Close-up: On Zest in the West - Rocking in the Sun

By Edwin Miller

Seventeen, March, 1972

Everybody rocks in California as if plugged into some psychic source of cosmic energy that manifests itself as music. The hills of San Francisco, where Grace Slick was first heard belting out her revolutionary ballads backed by the Jefferson Airplane, still reverberate with the heavy stomping rhythms made by the Grateful Dead. Across the bay Creedence Clearwater Revival watch their giant water bed quiver, rehearsing in their Berkeley warehouse studio. Down in Hollywood, Randy Newman sings his surrealistic visions; along the sandy beaches of Malibu, the Beach Boys are a continuing legend with their harmonized joys of surfing in the sun, and in Los Angeles the four girls who call themselves Fanny romp to a big bass beat. Past and present, from the Monterey pop festival to concerts at the Hollywood Bowl, good vibrations resound everywhere. But the music maker who distills the essence of the California scene with his satiric assaults on the establishment is Frank Zappa (below) and his madcap Mothers of Invention. An unforgettable thin-as-a-knife figure with long curly hair, curving moustache and hawklike nose, he could have emerged nowhere else. He coined the phrase "freak out" in his first big album, recently made his first movie, 200 Motels, a fantasy about a rock and roll band.

Frank Zappa. The pop rock musician chiefly responsible for the appearance of the term "underground music" put together his band, Mothers of Invention, in California seven years ago. Since that lime, his bizarre musical satire has made him a cult hero to the cool population, a shock to the uptight. His musical philosophy has been expressed in such albums as Lumpy Gravy or Cruisin' with Ruben and the Jets. Here's Zappa himself.

BEGINNINGS: "At eighteen I was a fledgling buffoon and went to junior college. When I finally dropped out I spent five years married. Most of the time my wife was supporting me as a secretary. I was a musician in cocktail lounges, working in a white tux with patent leather shoes. I was also a commercial artist at a greeting card studio which made silk-screen cards of an extremely midwestern nature. I tried to do some experimental things, conceptual greeting cards, like one with a blowup of a typewritten script that said, 'Captured Russian photograph shows evidence of American presence on moon first.' Inside was a detailed illustration of a lunar landscape with Jesus Saves carved on one of the rocks. It didn't sell."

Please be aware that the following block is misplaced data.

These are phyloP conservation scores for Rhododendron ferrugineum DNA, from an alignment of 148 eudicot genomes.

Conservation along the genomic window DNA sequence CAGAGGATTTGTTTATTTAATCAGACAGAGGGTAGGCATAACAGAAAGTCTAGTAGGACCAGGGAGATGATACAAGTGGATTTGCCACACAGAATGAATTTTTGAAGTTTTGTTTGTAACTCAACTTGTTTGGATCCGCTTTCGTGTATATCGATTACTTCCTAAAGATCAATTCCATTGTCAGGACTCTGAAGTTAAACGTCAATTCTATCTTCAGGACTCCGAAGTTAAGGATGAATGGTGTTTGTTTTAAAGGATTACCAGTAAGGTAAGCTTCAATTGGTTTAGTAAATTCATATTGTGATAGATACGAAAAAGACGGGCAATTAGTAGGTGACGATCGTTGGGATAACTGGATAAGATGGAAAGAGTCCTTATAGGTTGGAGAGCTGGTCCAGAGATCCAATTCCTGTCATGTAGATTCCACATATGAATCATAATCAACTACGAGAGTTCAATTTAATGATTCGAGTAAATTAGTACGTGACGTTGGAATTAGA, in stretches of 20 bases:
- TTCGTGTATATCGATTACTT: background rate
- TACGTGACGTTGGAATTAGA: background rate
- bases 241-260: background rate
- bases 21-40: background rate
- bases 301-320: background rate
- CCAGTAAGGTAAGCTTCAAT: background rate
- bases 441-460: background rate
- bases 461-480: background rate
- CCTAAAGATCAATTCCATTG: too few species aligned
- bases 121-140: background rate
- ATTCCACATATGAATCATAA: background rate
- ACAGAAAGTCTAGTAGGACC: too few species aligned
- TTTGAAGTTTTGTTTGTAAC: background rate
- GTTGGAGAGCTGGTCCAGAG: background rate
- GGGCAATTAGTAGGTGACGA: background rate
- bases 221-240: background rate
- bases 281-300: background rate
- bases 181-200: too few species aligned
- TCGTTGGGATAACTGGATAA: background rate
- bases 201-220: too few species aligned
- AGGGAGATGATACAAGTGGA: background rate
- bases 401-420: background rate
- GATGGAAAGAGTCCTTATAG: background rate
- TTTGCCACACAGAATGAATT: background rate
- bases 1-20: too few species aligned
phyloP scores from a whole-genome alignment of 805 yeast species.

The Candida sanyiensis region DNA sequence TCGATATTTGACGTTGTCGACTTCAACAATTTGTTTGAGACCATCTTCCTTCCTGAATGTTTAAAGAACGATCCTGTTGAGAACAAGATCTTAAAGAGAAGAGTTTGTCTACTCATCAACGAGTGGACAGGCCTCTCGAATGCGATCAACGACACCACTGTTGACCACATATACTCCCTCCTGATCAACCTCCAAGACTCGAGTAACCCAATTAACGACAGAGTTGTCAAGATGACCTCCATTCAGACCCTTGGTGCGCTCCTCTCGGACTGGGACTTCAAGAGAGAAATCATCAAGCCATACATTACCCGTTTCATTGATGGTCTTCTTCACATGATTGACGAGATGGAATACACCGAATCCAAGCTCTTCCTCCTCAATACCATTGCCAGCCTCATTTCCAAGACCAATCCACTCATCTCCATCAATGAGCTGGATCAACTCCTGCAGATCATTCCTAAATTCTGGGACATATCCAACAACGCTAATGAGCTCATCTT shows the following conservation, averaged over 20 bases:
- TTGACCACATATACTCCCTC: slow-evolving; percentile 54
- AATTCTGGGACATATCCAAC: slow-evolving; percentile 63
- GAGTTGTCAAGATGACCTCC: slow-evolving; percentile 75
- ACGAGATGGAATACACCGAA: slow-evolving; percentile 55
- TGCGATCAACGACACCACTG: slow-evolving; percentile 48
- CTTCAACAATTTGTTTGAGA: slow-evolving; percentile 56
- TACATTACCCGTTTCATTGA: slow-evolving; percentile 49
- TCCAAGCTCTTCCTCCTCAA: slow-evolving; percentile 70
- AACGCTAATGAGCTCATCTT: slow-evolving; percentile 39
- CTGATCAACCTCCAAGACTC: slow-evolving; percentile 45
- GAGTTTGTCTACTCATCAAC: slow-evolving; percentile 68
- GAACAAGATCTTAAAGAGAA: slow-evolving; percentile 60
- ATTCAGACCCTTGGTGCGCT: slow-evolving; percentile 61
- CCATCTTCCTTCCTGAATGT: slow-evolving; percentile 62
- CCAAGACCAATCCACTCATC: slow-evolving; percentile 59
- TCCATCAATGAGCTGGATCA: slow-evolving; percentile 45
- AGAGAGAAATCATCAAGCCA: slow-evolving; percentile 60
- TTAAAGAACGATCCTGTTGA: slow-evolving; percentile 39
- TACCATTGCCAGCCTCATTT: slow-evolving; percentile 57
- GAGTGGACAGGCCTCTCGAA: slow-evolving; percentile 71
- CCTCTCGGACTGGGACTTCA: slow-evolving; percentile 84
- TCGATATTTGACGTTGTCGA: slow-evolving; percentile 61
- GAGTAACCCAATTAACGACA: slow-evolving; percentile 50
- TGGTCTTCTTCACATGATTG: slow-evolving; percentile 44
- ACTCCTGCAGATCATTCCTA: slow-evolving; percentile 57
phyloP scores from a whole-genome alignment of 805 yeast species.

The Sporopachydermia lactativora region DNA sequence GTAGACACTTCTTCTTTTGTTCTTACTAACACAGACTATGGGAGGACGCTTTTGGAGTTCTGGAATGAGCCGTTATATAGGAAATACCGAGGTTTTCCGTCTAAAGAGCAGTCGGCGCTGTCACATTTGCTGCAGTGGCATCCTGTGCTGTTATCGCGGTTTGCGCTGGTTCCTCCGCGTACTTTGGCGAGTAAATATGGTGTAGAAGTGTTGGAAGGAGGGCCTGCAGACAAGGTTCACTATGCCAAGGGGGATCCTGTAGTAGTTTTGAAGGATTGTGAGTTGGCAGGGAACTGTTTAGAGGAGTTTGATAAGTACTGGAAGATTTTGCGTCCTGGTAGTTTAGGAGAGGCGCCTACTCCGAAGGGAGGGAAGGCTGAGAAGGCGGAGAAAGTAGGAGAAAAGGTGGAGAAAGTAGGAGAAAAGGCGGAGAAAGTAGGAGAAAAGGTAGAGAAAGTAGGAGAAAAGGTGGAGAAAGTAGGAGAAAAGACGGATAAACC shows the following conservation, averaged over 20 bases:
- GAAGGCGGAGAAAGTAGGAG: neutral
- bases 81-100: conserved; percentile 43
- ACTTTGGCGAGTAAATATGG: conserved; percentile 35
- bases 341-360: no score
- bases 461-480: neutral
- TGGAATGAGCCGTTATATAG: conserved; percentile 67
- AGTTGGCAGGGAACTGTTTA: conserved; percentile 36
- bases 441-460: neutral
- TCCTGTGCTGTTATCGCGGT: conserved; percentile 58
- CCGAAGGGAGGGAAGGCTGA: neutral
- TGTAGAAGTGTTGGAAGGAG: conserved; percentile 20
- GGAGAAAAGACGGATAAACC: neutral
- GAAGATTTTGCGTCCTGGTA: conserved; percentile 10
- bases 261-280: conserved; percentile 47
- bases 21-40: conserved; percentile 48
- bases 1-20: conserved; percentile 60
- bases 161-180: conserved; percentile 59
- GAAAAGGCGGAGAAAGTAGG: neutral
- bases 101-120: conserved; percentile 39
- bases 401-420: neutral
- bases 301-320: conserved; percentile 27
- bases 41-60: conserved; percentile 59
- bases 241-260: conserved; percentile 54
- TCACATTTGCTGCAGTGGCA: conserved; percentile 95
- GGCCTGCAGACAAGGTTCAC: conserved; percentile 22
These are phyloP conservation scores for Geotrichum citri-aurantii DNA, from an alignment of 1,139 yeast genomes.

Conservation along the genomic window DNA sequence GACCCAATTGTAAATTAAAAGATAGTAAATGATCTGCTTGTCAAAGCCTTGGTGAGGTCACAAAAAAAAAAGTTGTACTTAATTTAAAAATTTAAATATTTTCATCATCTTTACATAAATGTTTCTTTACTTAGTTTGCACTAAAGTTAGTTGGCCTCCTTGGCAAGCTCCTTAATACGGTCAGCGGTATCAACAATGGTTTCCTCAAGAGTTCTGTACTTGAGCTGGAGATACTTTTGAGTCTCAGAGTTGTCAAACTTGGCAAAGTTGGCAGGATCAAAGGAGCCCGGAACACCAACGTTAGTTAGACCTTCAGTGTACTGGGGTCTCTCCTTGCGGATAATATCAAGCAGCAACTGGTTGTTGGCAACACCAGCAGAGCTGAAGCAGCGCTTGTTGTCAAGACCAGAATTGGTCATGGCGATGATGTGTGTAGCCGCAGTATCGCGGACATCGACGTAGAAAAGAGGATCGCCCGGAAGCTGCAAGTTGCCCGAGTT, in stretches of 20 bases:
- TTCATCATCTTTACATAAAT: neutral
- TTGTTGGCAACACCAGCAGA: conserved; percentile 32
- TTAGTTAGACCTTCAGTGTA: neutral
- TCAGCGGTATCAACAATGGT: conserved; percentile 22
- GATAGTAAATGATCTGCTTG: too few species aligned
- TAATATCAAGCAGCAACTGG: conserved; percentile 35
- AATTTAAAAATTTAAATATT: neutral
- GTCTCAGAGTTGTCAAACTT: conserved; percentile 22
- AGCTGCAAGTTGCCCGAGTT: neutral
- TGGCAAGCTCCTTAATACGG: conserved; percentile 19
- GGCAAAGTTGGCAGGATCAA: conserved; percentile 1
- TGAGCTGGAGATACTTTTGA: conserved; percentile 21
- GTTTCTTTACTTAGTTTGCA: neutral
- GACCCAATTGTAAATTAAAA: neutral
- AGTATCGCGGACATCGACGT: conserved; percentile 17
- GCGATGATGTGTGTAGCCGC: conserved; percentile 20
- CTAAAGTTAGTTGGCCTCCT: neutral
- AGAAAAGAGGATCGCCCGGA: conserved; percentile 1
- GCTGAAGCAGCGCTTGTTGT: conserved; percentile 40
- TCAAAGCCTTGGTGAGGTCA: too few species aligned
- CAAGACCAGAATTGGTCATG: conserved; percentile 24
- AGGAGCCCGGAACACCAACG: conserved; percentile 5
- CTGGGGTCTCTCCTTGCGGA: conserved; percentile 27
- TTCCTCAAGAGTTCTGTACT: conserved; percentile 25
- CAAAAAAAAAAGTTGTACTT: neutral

CALIFORNIA: "If I had come out of any other state, my development would have been slowed up. I think California is about fifty years ahead of the rest of the country, maybe the world, in experimental life styles."

PHILOSOPHY: "I believe the basic stuff of the universe is in the shape of waves, not subatomic particles. Then, if the two components of the universe, waves and time, are actually one, and if a wave equals a wave, all time equals all other time and you aren't going nowhere because you've already been there. Viewing this whole mechanism from a distance, it would just be a solid object."

BEING A MUSICIAN: "In a band you could get together in little pockets of resistance just to survive against old people who didn’t care or want to know that there was something happening in that age bracket below twenty-one. I started composing when I was fourteen. I worked in a record store where I was on a personal crusade for rhythm and blues, didn’t write rock and roll until I was twenty!"

MOTHERS OF INVENTION: "When I put the first batch together, all they knew was rock and roll. No classical, no jazz, no knowledge of structure other than what you would know from a two-or-three-minute record which has a beginning, middle and an end and goes boom bap boom bap all the way through. Slowly, so as not to frighten them, I got them involved in the idea that what they were doing was more than just playing in a band. It was like a self-conducted music school. In those days, if you played original material, no one would hire you. Before we finally got a record contract, all the while we were out scrounging pop bottles so we could cash them in to buy bologna, cigarettes."

HUMOR: "The original guys in the Mothers were very funny and I thought that would be an interesting element to share with an audience, seeing how the ordinary rock and roll groups go around taking themselves very seriously, believing their press releases and reviews of their albums and concerts. I don't like taking things so seriously you can't enjoy what you do."

ROCK: "I stopped listening the minute they started putting violins on Ray Charles and Fats Domino records. This is it, I said; there are some white people sneaking in there, fixing this stuff up, and it doesn't appeal to me anymore. For relaxation and enjoyment, I listen to Ravel, Stravinsky, Penderecki, Varèse. Give me lush orchestrations or crashing dissonance!"